Data Science with Hadoop - Predicting airline delays - part 2: Spark and ML-Lib¶

Introduction¶

In this 2nd part of the supplement to the second blog on data science, we continue to demonstrate how to build a predictive model with Hadoop, this time we'll use Apache Spark and ML-Lib.

In the context of our demo, we will show how to use Apache Spark via its Scala API to generate our feature matrix and also use ML-Lib (Spark's machine learning library) to build and evaluate our classification models.

Recall from part 1 that we are constructing a predictive model for flight delays. Our source dataset resides here, and includes details about flights in the US from the years 1987-2008. We have also enriched the data with weather information, where we find daily temperatures (min/max), wind speed, snow conditions and precipitation.

We will build a supervised learning model to predict flight delays for flights leaving O'Hare International airport (ORD). We will use the year 2007 data to build the model, and test its validity using data from 2008.

Apache Spark's basic data abstraction is that of an RDD (resilient distributed dataset), which is a fault-tolerant collection of elements that can be operated on in parallel across your Hadoop cluster.

Spark's API (available in Scala, Python or Java) supports a variety of transformations such as map() and flatMap(), filter(), join(), and others to create and manipulate RDDs. For a full description of the API please check the Spark API programming guide.

Recall from part 1 that in our first iteration we generated the following features for each flight:

• month: winter months should have more delays than summer months
• day of month: this is likely not a very predictive variable, but let's keep it in anyway
• day of week: weekend vs. weekday
• hour of the day: later hours tend to have more delays
• Carrier: we might expect some carriers to be more prone to delays than others
• Destination airport: we expect some airports to be more prone to delays than others; and
• Distance: interesting to see if this variable is a good predictor of delay

We will use Spark RDDs to perform the same pre-processing, transforming the raw flight delay dataset into the two feature matrices: data_2007 (our training set) and data_2008 (our test set).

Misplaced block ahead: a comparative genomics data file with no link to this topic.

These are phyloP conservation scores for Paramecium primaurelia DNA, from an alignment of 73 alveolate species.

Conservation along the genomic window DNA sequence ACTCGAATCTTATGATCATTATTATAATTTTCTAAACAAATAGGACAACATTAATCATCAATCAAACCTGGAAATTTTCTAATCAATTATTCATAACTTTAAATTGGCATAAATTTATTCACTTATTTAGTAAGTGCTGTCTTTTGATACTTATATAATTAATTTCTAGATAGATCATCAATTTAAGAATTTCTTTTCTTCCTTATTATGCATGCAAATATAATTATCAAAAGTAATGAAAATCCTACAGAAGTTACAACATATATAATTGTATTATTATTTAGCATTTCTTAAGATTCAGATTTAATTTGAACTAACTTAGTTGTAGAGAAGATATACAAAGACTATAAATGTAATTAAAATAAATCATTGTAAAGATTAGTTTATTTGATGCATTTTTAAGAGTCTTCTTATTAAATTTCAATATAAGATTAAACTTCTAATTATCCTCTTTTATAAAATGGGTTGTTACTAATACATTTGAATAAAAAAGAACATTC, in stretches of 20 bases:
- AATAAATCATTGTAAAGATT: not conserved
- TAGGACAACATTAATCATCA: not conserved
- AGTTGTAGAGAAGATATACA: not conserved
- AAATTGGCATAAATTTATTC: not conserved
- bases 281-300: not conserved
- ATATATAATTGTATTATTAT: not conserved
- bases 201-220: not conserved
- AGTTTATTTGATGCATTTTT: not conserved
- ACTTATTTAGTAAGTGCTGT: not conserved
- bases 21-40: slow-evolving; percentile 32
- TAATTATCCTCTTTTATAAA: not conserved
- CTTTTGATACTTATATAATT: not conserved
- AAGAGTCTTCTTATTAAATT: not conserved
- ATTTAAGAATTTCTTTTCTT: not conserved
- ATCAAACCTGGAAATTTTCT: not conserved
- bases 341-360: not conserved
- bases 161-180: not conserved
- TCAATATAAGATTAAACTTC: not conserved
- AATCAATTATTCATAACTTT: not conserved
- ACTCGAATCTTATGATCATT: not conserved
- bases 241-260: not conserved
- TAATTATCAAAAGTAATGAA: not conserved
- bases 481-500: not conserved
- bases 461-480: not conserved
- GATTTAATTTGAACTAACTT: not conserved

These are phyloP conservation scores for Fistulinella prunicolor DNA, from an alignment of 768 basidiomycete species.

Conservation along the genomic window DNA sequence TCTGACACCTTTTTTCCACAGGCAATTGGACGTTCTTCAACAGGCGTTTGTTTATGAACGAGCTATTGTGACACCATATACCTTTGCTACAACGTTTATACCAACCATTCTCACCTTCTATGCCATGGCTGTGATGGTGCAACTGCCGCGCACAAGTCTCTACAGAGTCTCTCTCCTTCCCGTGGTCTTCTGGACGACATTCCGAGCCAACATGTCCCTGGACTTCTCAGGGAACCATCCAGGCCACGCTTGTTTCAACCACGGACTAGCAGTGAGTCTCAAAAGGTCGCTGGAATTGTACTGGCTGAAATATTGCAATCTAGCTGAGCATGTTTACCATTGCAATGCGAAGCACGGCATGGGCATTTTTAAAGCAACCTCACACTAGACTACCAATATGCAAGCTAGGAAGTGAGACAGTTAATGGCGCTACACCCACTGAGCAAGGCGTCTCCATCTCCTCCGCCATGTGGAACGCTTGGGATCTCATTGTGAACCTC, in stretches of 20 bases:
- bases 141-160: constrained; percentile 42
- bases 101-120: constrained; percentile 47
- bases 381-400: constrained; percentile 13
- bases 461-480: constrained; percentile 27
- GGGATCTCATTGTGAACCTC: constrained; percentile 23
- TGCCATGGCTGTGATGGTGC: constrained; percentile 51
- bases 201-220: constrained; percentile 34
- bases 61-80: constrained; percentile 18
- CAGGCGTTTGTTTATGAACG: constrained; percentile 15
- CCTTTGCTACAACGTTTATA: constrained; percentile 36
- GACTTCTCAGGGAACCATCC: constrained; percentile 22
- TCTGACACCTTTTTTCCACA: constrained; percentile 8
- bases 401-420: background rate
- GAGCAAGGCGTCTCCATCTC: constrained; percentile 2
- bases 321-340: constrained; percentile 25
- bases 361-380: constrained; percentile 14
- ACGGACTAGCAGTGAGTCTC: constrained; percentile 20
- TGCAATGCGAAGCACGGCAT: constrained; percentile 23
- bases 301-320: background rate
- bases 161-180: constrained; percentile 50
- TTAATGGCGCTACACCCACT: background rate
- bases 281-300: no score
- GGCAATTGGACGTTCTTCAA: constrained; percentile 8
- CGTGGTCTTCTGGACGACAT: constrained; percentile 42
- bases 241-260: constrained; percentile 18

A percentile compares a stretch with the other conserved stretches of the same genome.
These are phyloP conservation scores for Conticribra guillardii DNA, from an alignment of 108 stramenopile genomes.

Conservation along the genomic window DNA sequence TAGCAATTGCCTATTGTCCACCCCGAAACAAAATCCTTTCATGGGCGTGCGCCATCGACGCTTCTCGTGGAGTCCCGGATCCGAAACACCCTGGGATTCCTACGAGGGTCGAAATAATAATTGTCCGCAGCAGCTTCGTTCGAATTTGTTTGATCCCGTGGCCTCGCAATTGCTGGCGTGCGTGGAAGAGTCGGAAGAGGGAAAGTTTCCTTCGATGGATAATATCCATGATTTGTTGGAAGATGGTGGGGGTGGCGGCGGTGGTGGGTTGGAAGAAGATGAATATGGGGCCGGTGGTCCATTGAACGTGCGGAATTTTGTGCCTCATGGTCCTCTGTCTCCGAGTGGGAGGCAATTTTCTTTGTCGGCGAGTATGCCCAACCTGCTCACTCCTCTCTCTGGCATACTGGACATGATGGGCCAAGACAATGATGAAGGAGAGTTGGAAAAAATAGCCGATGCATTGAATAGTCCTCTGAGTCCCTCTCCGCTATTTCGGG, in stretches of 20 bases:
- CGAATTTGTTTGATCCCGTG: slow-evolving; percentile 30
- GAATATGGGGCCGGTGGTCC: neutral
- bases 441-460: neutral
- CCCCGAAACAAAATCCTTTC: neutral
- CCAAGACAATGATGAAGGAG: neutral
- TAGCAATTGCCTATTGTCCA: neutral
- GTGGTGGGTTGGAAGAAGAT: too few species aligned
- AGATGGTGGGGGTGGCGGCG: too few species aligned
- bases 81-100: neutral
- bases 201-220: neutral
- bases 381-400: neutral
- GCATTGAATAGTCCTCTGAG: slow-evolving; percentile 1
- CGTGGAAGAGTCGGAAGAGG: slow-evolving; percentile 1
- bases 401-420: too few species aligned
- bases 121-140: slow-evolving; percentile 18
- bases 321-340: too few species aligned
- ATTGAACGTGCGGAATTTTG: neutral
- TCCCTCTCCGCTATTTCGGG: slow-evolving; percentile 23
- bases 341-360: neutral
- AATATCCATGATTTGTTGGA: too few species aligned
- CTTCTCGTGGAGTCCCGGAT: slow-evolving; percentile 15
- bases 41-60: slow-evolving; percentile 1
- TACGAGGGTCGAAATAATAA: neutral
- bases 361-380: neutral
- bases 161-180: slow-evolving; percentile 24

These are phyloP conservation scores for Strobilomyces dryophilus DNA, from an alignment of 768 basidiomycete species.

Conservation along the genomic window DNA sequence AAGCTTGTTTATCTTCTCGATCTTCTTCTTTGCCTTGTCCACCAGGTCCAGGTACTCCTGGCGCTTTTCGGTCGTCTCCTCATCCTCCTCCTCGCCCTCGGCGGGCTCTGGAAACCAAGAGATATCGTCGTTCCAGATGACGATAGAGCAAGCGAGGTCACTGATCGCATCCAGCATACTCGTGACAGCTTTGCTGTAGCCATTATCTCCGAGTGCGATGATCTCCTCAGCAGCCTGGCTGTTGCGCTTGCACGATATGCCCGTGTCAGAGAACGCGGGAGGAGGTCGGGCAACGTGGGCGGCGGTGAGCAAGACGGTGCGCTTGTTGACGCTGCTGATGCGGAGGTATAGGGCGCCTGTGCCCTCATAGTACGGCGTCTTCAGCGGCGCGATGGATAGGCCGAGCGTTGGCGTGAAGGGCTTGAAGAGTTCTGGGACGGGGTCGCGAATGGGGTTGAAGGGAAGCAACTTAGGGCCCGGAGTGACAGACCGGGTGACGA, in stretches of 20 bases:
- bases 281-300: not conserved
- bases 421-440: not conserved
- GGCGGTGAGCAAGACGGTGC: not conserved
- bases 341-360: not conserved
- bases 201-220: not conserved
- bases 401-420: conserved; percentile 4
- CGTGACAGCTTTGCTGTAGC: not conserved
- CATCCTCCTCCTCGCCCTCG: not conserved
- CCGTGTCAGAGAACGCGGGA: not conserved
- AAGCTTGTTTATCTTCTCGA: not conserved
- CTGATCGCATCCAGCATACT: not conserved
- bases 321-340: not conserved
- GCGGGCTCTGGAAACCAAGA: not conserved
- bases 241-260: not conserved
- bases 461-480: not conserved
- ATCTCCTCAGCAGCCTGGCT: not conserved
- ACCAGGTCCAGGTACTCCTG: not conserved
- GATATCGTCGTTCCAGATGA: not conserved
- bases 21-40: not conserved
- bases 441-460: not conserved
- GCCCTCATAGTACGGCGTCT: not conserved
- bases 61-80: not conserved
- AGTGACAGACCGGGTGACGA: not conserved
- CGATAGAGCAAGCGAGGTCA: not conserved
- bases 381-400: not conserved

The case class DelayRec that encapsulates a flight delay record represents the feature vector, and its methods do most of the heavy lifting:

1. to_date() is a helper method to convert year/month/day to a string
2. gen_features(row) takes a row of inputs and generates a key/value tuple where the key is the date string (output of to_date) and the value is the feature value. We don't use the key in this iteraion, but we will use it in the second iteration to join with the weather data.
3. the get_hour() method extracts the 2-digit hour portion of the departure time
4. The days_from_nearest_holiday() method computes the minimum distance (in days) of the provided year/month/date from any holiday in the list holidays.

With DelayRec in place, our processing takes on the following steps (in the function prepFlightDelays):

1. We read the raw input file with Spark's SparkContext.textFile method, resulting in an RDD
2. Each row is parsed with CSVReader into fields, and populated into a DelayRec object
3. We then perform a sequence of RDD transformations on the input RDD to make sure we only have rows that correspond to flights that did not get cancelled and originated from ORD.

Finally, we use the gen_features method to generate the final feature vector per row, as a set of doubles.

In [1]:
import org.apache.spark.rdd._
import scala.collection.JavaConverters._

import java.io._
import org.joda.time._
import org.joda.time.format._

case class DelayRec(year: String,
month: String,
dayOfMonth: String,
dayOfWeek: String,
crsDepTime: String,
depDelay: String,
origin: String,
distance: String,
cancelled: String) {

val holidays = List("01/01/2007", "01/15/2007", "02/19/2007", "05/28/2007", "06/07/2007", "07/04/2007",
"09/03/2007", "10/08/2007" ,"11/11/2007", "11/22/2007", "12/25/2007",
"01/01/2008", "01/21/2008", "02/18/2008", "05/22/2008", "05/26/2008", "07/04/2008",
"09/01/2008", "10/13/2008" ,"11/11/2008", "11/27/2008", "12/25/2008")

def gen_features: (String, Array[Double]) = {
val values = Array(
depDelay.toDouble,
month.toDouble,
dayOfMonth.toDouble,
dayOfWeek.toDouble,
get_hour(crsDepTime).toDouble,
distance.toDouble,
days_from_nearest_holiday(year.toInt, month.toInt, dayOfMonth.toInt)
)
new Tuple2(to_date(year.toInt, month.toInt, dayOfMonth.toInt), values)
}

def get_hour(depTime: String) : String = "%04d".format(depTime.toInt).take(2)
def to_date(year: Int, month: Int, day: Int) = "%04d%02d%02d".format(year, month, day)